apt install puppet-agent/experimental
puppet agent --test --noop
apt install $(./puppet-package-check --debug \
    2>&1   grep ^puppet\ packages 
      sed 's/puppet packages://;s/ /\n/g'
      grep -v -e onionshare -e golint -e git-sizer -e github-backup -e hledger -e xsane -e audacity -e chirp -e elpa-flycheck -e elpa-lsp-ui -e yubikey-manager -e git-annex -e hopenpgp-tools -e puppet
) puppet-agent/experimental
That massive grep was because there are currently a lot of packages missing from bookworm. Those are all packages that I have in my catalog but that still haven't made it to bookworm. Sad, I know. I eventually worked around that by adding bullseye sources so that the Puppet manifest actually ran. The point here is that this improves the Puppet run time a lot. All packages get installed at once, and you get a nice progress bar. Then you actually run Puppet to deploy configurations and all the other goodies:
puppet agent --test
I wish I could tell you how much faster that ran. I don't know, and I will not go through a full reinstall just to please your curiosity. The only hard number I have is that it installed 444 packages (which exploded in 10,191 packages with dependencies) in a mere 10 minutes. That might also be with the packages already downloaded. In any case, I have that gut feeling it's faster, so you'll have to just trust my gut. It is, after all, much more important than you might think.

27 September 2022

Fran ois Marier: Upgrading from chan_sip to res_pjsip in Asterisk 18

After upgrading to Ubuntu Jammy and Asterisk 18.10, I saw the following messages in my logs:
WARNING[360166]: loader.c:2487 in load_modules: Module 'chan_sip' has been loaded but was deprecated in Asterisk version 17 and will be removed in Asterisk version 21.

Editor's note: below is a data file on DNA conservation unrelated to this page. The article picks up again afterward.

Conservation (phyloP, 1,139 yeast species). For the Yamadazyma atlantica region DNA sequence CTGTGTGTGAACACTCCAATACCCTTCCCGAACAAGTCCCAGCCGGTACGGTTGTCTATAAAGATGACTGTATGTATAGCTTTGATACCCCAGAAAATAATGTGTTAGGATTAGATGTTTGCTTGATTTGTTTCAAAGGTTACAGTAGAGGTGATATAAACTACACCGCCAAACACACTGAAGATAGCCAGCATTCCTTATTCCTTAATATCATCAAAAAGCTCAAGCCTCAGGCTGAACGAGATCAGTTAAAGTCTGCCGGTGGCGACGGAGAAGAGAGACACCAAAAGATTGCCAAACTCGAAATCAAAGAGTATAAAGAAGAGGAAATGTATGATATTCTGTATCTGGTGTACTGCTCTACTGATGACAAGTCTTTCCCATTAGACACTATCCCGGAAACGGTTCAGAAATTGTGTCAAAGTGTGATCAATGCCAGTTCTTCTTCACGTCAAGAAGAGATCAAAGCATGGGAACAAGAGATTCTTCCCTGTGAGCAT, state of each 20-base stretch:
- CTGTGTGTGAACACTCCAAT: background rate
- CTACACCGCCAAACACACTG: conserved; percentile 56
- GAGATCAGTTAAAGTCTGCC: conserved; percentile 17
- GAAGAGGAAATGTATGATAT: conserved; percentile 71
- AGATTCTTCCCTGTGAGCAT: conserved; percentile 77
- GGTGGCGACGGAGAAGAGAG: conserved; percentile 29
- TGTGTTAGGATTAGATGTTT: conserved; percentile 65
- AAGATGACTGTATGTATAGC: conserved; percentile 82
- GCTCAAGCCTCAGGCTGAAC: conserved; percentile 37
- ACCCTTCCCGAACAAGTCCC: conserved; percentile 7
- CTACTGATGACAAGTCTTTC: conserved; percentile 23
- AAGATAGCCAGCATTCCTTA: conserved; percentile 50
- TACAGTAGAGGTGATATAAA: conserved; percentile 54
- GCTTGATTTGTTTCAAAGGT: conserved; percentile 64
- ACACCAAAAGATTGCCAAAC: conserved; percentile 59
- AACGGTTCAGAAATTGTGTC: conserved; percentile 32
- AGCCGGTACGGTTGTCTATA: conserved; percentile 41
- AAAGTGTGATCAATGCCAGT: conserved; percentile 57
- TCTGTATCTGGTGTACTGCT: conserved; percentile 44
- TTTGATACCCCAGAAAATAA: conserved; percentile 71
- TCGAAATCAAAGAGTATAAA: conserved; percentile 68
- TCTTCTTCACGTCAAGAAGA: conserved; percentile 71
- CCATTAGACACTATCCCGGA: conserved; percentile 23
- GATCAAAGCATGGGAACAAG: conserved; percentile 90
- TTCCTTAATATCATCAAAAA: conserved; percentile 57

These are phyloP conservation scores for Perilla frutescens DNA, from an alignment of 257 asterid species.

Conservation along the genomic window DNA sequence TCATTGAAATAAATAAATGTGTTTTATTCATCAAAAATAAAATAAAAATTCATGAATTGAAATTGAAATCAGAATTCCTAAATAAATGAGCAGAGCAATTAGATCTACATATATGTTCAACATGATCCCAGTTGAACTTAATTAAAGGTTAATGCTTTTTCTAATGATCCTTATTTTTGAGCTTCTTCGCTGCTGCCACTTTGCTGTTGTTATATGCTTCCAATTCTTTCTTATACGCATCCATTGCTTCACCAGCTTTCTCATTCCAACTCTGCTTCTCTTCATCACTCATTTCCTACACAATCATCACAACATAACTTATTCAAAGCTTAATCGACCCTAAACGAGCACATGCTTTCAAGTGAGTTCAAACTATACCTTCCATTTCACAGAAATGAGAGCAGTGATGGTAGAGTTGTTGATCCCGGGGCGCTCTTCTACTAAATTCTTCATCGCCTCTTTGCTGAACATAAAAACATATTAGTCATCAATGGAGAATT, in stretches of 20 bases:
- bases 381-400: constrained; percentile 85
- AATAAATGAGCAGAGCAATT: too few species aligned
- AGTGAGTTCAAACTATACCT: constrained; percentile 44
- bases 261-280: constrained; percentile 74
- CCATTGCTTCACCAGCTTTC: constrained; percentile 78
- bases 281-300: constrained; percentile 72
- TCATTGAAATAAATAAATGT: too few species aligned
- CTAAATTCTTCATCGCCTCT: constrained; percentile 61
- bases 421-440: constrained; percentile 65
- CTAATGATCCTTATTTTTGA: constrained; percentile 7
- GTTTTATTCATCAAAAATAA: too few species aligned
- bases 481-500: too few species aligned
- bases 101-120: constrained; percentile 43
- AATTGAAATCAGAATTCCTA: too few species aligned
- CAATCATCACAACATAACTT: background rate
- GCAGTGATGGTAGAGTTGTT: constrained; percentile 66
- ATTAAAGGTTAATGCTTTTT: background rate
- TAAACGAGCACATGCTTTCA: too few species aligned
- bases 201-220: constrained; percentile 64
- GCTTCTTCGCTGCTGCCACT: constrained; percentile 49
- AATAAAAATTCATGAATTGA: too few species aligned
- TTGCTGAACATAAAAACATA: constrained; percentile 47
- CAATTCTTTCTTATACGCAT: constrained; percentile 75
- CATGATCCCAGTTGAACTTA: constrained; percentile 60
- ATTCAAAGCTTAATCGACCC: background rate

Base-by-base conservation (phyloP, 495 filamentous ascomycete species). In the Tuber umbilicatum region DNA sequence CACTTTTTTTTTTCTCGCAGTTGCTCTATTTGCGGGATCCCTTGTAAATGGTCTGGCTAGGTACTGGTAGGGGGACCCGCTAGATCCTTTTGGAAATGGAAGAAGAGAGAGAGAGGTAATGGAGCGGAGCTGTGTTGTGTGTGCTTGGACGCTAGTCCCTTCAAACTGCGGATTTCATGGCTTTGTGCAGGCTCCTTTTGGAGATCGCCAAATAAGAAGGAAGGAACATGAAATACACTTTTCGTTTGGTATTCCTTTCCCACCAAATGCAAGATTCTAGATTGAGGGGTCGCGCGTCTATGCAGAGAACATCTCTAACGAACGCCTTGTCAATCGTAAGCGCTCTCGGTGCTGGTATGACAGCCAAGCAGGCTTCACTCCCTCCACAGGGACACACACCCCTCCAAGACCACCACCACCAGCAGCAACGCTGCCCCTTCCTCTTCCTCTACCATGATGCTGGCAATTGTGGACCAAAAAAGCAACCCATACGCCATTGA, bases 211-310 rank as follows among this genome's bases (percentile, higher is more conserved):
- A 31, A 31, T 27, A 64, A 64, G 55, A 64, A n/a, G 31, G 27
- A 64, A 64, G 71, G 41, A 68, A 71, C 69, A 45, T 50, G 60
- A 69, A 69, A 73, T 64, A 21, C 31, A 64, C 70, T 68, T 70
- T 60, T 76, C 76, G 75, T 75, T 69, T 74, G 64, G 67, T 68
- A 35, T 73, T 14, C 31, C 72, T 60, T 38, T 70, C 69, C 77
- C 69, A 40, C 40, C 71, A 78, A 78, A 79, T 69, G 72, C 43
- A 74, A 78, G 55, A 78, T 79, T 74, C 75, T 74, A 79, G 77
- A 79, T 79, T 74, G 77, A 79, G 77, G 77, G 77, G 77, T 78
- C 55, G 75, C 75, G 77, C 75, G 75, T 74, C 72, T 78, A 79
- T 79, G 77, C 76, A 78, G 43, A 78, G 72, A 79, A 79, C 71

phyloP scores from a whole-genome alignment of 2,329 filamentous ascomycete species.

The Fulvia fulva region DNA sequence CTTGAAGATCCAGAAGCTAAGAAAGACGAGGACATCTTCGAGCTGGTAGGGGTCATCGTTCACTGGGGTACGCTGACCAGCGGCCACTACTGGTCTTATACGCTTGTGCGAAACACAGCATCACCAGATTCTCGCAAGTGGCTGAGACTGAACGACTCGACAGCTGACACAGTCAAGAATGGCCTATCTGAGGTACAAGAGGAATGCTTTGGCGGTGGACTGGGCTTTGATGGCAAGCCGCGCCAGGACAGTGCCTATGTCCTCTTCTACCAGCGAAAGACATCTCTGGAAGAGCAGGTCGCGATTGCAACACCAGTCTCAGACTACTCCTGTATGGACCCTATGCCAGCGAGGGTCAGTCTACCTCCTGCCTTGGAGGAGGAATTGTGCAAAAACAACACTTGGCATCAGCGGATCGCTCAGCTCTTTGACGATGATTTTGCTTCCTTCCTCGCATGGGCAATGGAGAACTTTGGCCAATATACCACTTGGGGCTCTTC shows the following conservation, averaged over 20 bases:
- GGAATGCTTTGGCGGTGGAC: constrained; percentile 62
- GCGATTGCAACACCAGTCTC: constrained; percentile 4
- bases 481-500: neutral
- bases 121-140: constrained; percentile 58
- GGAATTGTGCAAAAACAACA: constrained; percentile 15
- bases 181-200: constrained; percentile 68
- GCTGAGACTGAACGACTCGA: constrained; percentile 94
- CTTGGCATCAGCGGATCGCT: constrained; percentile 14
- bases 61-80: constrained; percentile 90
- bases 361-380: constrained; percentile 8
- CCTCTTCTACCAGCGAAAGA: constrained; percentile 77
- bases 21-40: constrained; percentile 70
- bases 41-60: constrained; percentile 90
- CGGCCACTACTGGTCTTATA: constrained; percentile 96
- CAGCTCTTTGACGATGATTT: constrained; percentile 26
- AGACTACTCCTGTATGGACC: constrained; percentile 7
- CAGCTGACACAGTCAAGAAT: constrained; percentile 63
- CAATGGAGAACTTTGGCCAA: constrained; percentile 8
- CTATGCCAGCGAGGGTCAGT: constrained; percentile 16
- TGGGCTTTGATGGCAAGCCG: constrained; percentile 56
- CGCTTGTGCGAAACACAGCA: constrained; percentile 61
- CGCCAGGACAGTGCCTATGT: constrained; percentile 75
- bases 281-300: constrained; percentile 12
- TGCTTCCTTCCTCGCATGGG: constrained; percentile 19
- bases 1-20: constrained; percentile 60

WARNING[360174]: chan_sip.c:35468 in deprecation_notice: chan_sip has no official maintainer and is deprecated.  Migration to
WARNING[360174]: chan_sip.c:35469 in deprecation_notice: chan_pjsip is recommended.  See guides at the Asterisk Wiki:
WARNING[360174]: chan_sip.c:35470 in deprecation_notice: https://wiki.asterisk.org/wiki/display/AST/Migrating+from+chan_sip+to+res_pjsip
WARNING[360174]: chan_sip.c:35471 in deprecation_notice: https://wiki.asterisk.org/wiki/display/AST/Configuring+res_pjsip
and so I decided it was time to stop postponing the overdue migration of my working setup from chan_sip to res_pjsip. It turns out that it was not as painful as I expected, though the conversion script bundled with Asterisk didn't work for me out of the box.

Debugging Before you start, one very important thing to note is that the SIP debug information you used to see when running this in the asterisk console (asterisk -r):
sip set debug on
now lives behind this command:
pjsip set logger on

SIP phones The first thing I migrated was the config for my two SIP phones (Snom 300 and Snom D715). The original config for them in sip.conf was:
[2000]
; Snom 300
type=friend
qualify=yes
secret=password123
encryption=no
context=full
host=dynamic
nat=no
directmedia=no
mailbox=10@internal
vmexten=707
dtmfmode=rfc2833
call-limit=2
disallow=all
allow=g722
allow=ulaw
[2001]
; Snom D715
type=friend
qualify=yes
secret=password456
encryption=no
context=full
host=dynamic
nat=no
directmedia=yes
mailbox=10@internal
vmexten=707
dtmfmode=rfc2833
call-limit=2
disallow=all
allow=g722
allow=ulaw
and that became the following in pjsip.conf:
[2000]
type = aor
max_contacts = 1
[2000]
type = auth
username = 2000
password = password123
[2000]
type = endpoint
context = full
dtmf_mode = rfc4733
disallow = all
allow = g722
allow = ulaw
direct_media = no
mailboxes = 10@internal
auth = 2000
outbound_auth = 2000
aors = 2000
[2001]
type = aor
max_contacts = 1
[2001]
type = auth
username = 2001
password = password456
[2001]
type = endpoint
context = full
dtmf_mode = rfc4733
disallow = all
allow = g722
allow = ulaw
direct_media = yes
mailboxes = 10@internal
auth = 2001
outbound_auth = 2001
aors = 2001
The different direct_media line between the two phones has to do with how they each connect to my Asterisk server and whether or not they have access to the Internet.